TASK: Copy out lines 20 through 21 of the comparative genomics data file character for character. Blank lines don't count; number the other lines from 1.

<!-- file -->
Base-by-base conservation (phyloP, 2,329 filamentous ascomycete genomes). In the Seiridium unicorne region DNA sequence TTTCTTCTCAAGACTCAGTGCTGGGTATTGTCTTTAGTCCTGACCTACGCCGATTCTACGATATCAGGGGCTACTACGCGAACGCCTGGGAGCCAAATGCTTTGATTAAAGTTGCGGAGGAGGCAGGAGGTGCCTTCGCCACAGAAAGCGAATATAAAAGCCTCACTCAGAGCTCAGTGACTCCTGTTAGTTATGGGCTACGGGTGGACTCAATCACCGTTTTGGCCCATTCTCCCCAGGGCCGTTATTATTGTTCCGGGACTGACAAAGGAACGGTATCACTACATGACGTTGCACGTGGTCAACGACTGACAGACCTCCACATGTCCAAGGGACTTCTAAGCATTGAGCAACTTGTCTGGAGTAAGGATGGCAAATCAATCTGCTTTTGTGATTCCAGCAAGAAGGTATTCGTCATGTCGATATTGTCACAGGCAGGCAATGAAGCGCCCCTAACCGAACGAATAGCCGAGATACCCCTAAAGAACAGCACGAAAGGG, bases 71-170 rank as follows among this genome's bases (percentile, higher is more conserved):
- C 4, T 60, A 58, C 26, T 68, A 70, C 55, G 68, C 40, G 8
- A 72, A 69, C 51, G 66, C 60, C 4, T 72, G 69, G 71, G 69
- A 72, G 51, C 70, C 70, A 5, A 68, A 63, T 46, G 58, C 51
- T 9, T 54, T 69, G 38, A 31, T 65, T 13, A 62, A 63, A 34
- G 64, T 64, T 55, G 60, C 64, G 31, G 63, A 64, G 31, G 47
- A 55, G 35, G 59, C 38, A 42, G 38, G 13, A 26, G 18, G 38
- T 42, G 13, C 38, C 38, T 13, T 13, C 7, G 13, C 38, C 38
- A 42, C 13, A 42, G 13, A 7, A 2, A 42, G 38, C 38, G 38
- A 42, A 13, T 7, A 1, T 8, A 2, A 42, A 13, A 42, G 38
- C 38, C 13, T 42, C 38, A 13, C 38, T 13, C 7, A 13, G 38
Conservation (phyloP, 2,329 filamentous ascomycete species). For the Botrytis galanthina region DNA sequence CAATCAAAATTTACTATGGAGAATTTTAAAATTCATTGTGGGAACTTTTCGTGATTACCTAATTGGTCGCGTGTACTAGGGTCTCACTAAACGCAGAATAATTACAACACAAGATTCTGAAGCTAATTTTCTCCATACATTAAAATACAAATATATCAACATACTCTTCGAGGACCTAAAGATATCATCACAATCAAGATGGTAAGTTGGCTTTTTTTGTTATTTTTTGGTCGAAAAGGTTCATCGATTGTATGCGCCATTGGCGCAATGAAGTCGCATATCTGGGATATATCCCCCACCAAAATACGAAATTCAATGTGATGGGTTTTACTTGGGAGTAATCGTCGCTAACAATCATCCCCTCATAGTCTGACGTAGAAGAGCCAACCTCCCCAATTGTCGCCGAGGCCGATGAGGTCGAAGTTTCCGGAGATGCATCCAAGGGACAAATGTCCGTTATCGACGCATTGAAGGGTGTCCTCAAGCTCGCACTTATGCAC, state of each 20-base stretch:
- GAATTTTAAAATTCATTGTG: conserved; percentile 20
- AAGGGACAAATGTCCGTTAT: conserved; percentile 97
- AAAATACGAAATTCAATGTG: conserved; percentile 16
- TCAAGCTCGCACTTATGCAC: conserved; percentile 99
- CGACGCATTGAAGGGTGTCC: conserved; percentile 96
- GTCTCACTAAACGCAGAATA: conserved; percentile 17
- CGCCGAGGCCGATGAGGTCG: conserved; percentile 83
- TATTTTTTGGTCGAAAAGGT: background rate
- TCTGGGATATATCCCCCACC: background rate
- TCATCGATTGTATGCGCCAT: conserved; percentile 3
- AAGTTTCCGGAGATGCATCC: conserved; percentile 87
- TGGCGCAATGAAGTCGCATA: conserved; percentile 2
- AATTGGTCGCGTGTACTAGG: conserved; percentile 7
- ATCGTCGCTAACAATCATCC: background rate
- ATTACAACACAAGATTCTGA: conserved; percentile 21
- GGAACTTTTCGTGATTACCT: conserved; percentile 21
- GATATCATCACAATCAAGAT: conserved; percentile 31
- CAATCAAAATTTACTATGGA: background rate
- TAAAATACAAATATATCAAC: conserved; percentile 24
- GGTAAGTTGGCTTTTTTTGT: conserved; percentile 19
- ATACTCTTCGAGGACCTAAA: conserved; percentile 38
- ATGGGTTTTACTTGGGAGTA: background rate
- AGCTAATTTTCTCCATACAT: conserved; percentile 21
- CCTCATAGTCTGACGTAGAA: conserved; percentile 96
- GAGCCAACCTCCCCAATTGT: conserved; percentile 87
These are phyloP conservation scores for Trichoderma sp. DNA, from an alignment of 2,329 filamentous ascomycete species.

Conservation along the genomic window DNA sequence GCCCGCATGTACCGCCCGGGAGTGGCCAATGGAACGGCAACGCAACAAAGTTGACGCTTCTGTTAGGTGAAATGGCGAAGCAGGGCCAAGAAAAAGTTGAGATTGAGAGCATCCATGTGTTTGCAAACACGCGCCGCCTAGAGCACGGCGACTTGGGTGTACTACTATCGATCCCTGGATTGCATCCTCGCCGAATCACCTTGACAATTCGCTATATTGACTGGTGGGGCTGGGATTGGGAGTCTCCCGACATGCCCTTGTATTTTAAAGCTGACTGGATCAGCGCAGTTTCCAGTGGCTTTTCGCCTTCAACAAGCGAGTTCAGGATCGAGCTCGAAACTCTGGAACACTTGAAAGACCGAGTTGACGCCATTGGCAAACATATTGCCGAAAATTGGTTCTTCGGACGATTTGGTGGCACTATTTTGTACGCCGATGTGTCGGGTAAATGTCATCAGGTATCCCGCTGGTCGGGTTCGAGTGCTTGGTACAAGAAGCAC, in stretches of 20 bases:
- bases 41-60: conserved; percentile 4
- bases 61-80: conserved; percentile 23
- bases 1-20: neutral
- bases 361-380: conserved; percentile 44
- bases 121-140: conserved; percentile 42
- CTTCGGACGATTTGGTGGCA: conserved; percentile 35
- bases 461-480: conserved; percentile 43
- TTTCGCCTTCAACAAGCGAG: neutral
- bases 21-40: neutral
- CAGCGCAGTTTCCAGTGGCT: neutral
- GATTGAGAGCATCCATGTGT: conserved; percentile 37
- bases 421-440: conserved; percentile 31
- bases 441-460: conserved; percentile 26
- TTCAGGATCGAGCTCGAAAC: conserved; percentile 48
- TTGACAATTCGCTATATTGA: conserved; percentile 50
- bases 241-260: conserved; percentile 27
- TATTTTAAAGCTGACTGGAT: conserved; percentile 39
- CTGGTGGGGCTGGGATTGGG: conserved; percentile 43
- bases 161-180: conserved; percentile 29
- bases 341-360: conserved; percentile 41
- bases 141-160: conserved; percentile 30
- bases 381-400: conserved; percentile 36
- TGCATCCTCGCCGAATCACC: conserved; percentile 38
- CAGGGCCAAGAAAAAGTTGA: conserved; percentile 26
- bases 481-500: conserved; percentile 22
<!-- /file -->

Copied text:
- TATTTTTTGGTCGAAAAGGT: background rate
- TCTGGGATATATCCCCCACC: background rate